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Mother, daughter classmates share gift of education

April 28, 2008

Is it possible for a mother of four to be her oldest daughter’s college classmate and keep their relationship a secret? For Ana and Jennifer Ramirez, the answer is a resounding no, but they tried.

Both are graduating May 8 as teachers from the School of Educational Innovation and Teacher Preparation at Arizona State University’s Polytechnic campus. On a larger scale, the duo is part of the record 8,000 students expected to graduate from ASU, a number that surpasses last spring by at least a thousand. The university commencement ceremony will be held at 9 a.m. in Wells Fargo Arena on the Tempe campus. The ceremony will also be broadcast live on the Internet, at

When the two first set out at Mesa Community College, they wanted to keep their relationship hidden from their classmates. That worked for about, oh, two weeks before daughter Jennifer let it slip during a lab session.

“We were in a biology lab dissecting a frog together and Jennifer says, ‘Mom, that’s not how you do it!’” recounts Ana. “All of our classmates turned and gaped at us thinking how is it possible that two people we thought were either dorm mates or sisters could possibly be a mother and daughter team.”

Attending school together was admittedly awkward at first, but it provided them a support system that most students never experience.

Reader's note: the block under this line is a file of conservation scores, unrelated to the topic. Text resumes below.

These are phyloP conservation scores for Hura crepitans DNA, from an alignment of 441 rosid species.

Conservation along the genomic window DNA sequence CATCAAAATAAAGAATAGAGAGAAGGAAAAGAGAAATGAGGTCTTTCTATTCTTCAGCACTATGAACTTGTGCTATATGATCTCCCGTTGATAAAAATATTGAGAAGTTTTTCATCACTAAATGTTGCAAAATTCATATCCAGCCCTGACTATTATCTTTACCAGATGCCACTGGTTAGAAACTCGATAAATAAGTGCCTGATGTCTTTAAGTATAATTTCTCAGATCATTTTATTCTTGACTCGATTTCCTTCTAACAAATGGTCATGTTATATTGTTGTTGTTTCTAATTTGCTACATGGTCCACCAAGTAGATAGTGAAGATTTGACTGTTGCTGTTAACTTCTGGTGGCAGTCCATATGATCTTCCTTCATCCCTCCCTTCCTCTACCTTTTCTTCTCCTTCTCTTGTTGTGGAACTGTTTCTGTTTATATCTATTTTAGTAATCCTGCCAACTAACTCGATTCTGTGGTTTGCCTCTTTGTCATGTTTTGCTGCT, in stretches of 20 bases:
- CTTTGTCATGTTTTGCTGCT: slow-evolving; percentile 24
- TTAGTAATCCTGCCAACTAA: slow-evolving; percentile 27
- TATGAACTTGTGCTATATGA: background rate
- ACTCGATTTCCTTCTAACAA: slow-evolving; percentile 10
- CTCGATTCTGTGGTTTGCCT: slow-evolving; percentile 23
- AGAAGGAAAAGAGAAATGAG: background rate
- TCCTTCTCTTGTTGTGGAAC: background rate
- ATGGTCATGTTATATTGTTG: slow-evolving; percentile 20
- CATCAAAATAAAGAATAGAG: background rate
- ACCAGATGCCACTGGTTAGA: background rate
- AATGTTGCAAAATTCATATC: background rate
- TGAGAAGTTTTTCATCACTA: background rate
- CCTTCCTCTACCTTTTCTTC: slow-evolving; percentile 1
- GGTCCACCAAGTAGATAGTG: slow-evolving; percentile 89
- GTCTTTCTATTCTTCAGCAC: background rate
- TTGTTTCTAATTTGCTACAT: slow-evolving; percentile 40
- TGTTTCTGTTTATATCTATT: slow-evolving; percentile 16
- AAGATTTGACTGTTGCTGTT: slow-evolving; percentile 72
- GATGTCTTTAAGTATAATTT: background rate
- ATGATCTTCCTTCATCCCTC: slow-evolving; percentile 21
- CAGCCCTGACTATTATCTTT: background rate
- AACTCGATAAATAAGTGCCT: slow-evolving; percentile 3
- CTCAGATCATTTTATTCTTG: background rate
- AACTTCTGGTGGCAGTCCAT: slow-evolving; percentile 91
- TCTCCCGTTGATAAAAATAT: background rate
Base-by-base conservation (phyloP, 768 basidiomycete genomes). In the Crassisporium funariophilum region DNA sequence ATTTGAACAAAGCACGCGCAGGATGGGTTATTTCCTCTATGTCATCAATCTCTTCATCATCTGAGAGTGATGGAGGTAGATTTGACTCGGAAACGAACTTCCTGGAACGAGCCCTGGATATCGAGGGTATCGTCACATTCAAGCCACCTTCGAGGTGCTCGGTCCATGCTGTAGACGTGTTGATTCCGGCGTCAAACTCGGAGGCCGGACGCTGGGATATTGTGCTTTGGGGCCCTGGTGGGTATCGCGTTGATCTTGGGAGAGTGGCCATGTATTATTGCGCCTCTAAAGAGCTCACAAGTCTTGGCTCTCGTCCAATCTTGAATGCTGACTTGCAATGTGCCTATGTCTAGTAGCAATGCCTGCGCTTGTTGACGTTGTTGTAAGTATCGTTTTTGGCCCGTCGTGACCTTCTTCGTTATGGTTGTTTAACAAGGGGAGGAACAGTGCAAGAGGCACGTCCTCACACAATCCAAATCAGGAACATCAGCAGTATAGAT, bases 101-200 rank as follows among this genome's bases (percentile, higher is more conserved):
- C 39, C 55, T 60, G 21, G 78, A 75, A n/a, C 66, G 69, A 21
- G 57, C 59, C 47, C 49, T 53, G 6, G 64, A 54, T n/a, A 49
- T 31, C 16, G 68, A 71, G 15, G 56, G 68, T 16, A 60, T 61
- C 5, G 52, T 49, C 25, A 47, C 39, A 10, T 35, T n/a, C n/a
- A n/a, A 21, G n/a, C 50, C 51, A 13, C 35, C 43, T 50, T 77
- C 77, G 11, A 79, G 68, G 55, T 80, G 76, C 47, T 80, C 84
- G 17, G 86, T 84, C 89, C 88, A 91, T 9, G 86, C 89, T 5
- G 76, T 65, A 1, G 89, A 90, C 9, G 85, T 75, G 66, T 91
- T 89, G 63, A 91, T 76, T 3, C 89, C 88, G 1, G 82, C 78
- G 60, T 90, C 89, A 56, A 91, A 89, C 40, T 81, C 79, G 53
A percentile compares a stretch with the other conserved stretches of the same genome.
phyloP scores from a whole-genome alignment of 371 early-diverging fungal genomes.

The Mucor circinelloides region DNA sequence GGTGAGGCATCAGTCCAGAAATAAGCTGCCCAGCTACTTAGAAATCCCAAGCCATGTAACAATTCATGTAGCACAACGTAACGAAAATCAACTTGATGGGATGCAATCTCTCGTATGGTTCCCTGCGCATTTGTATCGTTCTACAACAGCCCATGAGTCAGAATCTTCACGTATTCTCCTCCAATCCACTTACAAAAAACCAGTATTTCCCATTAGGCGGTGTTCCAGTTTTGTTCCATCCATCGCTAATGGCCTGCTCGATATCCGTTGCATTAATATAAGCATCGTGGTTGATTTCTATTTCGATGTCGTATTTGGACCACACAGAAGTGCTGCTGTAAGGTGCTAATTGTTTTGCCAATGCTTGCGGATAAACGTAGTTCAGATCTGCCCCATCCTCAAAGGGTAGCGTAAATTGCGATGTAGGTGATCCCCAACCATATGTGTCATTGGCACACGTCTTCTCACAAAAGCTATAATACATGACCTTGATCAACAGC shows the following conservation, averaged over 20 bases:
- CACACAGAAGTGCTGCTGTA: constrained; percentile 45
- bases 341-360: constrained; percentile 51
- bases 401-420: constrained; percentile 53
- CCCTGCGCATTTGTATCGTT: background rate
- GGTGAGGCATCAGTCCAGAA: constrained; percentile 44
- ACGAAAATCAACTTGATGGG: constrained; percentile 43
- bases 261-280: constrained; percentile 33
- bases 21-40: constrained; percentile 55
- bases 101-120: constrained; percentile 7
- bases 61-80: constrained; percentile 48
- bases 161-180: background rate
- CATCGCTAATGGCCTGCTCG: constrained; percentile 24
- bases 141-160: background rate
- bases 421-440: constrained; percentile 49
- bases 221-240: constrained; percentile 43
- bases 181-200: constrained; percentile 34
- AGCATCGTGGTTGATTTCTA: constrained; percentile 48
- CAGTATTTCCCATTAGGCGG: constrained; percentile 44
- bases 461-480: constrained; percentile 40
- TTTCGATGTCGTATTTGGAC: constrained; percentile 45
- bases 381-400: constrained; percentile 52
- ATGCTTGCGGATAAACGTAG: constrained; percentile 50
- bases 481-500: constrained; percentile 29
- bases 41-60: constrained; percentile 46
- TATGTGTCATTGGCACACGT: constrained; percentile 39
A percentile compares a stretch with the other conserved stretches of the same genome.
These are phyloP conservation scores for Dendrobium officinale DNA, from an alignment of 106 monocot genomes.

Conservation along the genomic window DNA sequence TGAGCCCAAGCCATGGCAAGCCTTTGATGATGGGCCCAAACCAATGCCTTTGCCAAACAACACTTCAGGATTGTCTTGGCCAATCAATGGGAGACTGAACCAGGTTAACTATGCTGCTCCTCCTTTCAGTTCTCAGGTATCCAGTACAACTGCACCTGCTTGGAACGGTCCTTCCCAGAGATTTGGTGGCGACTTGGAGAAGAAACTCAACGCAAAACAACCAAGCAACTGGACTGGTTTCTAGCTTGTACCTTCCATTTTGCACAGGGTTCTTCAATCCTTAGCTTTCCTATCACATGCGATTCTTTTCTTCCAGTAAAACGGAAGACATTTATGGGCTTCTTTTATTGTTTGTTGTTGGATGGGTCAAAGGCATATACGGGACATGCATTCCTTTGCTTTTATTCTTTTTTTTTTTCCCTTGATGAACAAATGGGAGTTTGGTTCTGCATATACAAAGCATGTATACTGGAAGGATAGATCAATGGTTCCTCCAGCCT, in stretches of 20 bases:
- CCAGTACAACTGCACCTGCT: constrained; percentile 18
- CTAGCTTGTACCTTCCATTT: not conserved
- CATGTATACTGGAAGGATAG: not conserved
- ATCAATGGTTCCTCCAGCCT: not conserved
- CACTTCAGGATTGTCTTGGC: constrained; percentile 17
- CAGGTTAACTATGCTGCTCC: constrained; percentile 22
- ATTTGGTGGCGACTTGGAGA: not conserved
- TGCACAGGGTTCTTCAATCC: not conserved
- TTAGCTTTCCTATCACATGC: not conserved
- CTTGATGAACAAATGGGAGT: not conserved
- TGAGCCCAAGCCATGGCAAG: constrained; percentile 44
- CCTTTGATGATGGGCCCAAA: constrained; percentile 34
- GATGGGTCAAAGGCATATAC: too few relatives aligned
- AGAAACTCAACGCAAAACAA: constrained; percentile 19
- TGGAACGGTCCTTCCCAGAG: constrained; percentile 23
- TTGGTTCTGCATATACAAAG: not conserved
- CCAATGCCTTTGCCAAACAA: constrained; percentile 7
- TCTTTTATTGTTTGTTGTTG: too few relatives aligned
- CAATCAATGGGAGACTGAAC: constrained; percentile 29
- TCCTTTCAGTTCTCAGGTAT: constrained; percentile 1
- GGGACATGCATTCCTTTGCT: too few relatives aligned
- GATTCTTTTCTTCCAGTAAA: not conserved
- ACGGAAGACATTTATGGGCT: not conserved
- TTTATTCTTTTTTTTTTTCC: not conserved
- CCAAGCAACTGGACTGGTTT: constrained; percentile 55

“We were able to pool our resources and save costs on books and gas, plus we were able to study together and offer the other encouragement throughout the process,” says Jennifer.

Each started their pursuit for their bachelor’s in education degrees for different reasons. Ana was working as a full-time teacher’s aide at Jefferson Elementary School in Mesa. Once No Child Left Behind was signed into law, it required her to seek a two-year degree to keep her job as a paraprofessional.

“I had my reservations and trepidations about going to school, let alone going to the same school that my daughter was attending,” says Ana, who also is the recipient of a Rodel Promising Student Teacher Scholarship.

For Jennifer, she wanted to start on her college degree once she graduated from high school so she could become a teacher.

While their circumstances were different, they both agree they chose to pursue education for the same reason. “For us, education is one of the most important tools in the quest for a better society,” say Ana and Jennifer. “As teachers, we know that the most important objective of education is to help students pursue their desires to learn and reach their potential.”

The duo may have taken all of their classes together at ASU, but they did separate for their student teaching experiences. This spring, Ana completed her field experience in a third grade class at Eisenhower Elementary School. Jennifer finished hers with a fifth grade classroom at Jefferson Elementary School.

The pair plans to go their separate ways as teachers, somewhat.

“We are going to work for different schools in the fall,” says Ana, “however, they will be in the Mesa School District,” adds Jennifer.

Their advice to others who are thinking about going to school is to persevere, face the challenge with a deep determination and always keep your aspirations alive.

“It was all very exciting and overwhelming in a lot of ways, but no matter what circumstances crossed our path while being classmates, we stayed together and always kept our minds and hearts open,” says Ana.

The team plans to attend ASU’s spring commencement scheduled for 9 a.m., May 8, at Wells Fargo Arena; the School of Educational Innovation and Teacher Preparation’s convocation ceremony for its graduates at 9 a.m., May 9, at Grady Gammage Auditorium; and the Hispanic Convocation at 5 p.m., May 10, at Wells Fargo Arena.